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The Celebrated Immigrant
Labor secretary Elaine Chao's Asian American subterfuge
Labor and civil rights groups were outraged at Bush's nomination of anti-affirmative action, anti-minimum wage Linda Chavez for labor secretary. But strangely, when Bush quickly replaced Chavez with anti-affirmative action, anti-minimum wage (and anti-feminist) Elaine Chao, nary a peep was heard. Chao sailed through her confirmation.
For one thing, Elaine Chao is the first Asian American woman to hold a cabinet-level position. The Organization of Chinese Americans supported her on the grounds that her selection would help the Bush administration “represent the diversity of the nation.” Union leaders John Sweeney and Morton Bahr gave the thumbs-up because they had worked with her at the United Way; unions help fund that organization by soliciting contributions from workers (to the tune of $2 billion last year), in exchange for free trainings, staff, and other support. Chao has no tell-tale paper trail of right-wing blather, as Chavez did. The rest of us were lulled by spin—of a uniquely Asian American nature.
Throughout her career, Chao, a Harvard MBA, has been loyal to her Republican patrons. In 1988, as a young White House fellow with a background in banking, Chao chaired Asian Americans for Bush/Quayle. In 1989, then-Transportation Secretary Elizabeth Dole paved the way for Chao's appointment as deputy secretary of transportation. In 1991, Chao opposed the Civil Rights Act because it promoted “quotas.” In 1993, Chao married Kentucky's anti-campaign-finance-reform Republican senator Mitch McConnell, named by Congressional Quarterly and the now-defunct George magazine as one of Washington's most powerful people; he was present at her confirmation as labor secretary. In 1998, now a Heritage Fellow, Chao publicly denounced affirmative action. In March 1999, she opposed the confirmation of Asian American Bill Lan Lee as Assistant Attorney General for the Civil Rights Division at the Department of Justice because he supported affirmative action. In this past presidential campaign, she raised more than $100,000 for George W. Bush.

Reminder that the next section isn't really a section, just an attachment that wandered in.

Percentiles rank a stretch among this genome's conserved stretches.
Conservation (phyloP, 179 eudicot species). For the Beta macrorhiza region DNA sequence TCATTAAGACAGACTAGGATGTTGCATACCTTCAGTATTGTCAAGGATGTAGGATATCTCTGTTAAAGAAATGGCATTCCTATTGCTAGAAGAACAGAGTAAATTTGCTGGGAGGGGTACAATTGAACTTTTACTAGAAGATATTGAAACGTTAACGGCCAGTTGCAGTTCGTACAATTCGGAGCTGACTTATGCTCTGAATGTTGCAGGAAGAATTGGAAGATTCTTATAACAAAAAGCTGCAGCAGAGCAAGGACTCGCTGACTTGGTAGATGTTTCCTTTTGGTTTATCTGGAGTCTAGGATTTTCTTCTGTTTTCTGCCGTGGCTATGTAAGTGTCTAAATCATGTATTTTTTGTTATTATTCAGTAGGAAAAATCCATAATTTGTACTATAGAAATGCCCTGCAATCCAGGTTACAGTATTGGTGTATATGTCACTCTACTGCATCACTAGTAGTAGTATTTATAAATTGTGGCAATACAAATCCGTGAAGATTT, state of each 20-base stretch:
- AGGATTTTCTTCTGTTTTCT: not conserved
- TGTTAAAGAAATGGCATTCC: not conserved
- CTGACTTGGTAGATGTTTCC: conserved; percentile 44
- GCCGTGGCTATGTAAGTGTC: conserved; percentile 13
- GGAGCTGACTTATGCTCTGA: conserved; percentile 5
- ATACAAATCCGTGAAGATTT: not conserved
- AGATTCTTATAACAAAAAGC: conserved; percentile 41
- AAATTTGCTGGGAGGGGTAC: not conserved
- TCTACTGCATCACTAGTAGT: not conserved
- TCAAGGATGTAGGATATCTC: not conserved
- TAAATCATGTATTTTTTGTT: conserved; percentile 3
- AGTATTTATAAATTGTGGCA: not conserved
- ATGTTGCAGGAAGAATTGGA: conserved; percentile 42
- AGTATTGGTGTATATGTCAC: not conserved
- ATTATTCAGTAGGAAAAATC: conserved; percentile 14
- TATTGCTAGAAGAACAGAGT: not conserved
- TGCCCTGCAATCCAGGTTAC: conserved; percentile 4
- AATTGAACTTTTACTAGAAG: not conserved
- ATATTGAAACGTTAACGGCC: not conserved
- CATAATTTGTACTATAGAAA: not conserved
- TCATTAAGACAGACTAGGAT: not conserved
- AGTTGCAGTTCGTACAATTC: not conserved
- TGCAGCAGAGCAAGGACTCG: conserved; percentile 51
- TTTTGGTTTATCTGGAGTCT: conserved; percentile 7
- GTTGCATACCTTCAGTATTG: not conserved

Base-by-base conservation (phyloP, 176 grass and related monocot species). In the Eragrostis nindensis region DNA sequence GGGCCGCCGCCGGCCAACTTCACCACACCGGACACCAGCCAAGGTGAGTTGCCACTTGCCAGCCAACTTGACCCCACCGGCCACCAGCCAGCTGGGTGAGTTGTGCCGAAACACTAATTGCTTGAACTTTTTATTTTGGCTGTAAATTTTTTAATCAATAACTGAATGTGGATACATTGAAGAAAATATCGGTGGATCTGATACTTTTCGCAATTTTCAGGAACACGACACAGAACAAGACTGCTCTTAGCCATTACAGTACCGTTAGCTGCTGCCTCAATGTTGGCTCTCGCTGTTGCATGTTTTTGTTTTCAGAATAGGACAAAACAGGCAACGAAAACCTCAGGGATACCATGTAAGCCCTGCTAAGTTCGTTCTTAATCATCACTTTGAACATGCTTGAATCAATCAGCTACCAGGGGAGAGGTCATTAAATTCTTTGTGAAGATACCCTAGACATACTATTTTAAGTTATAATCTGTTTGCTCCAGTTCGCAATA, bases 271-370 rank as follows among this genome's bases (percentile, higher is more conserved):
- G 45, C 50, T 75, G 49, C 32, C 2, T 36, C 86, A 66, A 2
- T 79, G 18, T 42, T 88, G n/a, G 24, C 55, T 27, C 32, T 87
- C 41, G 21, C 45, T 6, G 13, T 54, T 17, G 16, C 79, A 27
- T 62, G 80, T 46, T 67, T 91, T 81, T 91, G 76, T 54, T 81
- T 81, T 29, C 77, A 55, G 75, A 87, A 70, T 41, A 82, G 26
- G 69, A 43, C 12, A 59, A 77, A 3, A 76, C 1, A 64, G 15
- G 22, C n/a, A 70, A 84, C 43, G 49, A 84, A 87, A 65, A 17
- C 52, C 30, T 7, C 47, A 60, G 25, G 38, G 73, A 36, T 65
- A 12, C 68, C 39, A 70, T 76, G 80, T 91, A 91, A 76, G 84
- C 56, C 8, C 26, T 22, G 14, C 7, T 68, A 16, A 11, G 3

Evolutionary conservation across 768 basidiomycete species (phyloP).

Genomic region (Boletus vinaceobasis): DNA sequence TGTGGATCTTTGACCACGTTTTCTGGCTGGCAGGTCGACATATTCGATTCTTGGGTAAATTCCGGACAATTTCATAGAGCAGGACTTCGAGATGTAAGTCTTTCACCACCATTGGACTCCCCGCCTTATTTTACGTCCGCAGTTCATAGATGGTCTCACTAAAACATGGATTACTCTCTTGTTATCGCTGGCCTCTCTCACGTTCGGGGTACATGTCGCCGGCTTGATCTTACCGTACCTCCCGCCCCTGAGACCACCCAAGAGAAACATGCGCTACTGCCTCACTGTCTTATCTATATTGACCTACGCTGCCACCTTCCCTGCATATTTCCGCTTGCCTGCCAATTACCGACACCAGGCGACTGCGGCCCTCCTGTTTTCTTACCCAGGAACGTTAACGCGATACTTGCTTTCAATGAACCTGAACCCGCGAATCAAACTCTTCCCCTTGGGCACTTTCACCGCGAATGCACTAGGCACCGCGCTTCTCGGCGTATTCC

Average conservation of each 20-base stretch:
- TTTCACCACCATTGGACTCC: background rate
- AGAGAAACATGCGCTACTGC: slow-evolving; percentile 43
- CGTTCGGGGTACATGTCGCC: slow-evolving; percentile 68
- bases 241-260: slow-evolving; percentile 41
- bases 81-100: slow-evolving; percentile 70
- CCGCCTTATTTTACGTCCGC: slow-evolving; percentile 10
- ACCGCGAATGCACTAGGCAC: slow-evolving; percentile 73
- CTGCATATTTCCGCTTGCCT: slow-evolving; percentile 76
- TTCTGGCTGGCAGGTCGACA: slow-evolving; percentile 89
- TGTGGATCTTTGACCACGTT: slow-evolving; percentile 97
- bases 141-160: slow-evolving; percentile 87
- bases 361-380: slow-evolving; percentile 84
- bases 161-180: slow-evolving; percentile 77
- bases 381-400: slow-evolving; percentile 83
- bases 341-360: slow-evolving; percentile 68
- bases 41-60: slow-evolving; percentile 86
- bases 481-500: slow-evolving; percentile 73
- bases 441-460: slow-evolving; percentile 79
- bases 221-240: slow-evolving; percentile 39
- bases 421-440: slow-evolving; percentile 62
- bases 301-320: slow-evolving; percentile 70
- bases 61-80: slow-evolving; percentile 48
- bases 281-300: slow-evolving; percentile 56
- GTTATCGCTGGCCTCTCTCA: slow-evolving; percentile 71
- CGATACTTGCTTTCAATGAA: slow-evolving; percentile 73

Even when Chao hasn't been working under or raising money for Republicans, she's found ways to publicly announce her support for the Republican party line. In a 1992 appearance on “CBS This Morning,” she recalled the “great work of President Reagan and President Bush.” In a 1994 CNN interview on the United Way's fundraising campaign, she pronounced that “There's overall, universal agreement that the current welfare system does need to be revamped…. Obviously, the tenets and cornerstones of any future welfare reform must also rest on self-sufficiency, self-reliance.”
During her inexplicable 1998 appearance on a panel of race scholars and journalists discussing former President Clinton's “Dialogue on Race,” Chao interrupted her own obvious platitudes (“…when we talk about diversity, what a wonderful notion it is. Of course, most of us support it. I for one definitely support it,” she said) to veer off topic to introduce her overriding theme: affirmative action is bad.
Ironically, given how loyal Chao has been to Republican color-blind politics, both the news media and conservative elites have fallen over themselves extolling the virtues of her race, gender, and immigrant status. Almost every article ever written about her, and at almost every political event she's spoken at, her story of immigrating to the U.S. from Taiwan as a non-English-speaking 8-year-old has been celebrated and elaborated, with varying degrees of irrelevance. The Christian Science Monitor led its 1997 story about her appearance at a women's leadership conference with a somewhat exaggerated version: “Elaine Chao began her life in this country with nothing,” it starts. A 1999 profile of her that ran in Heritage Today titled, “An American Success Story,” (underlining the fact that for Heritage, at least, an Asian woman being “American” and a “success” is particularly noteworthy) repeats the poor immigrant story: her family came to America with “little more than the clothes on their backs.” The sob story came into full effect after Bush's announcement of her nomination as labor secretary, in which he said, “Elaine Chao believes deeply in the American dream because she has lived it. She came to America at the age of eight not knowing a word of English. Her successful life gives eloquent testimony to the virtues of hard work and perseverance, and to the unending promise of this great country.”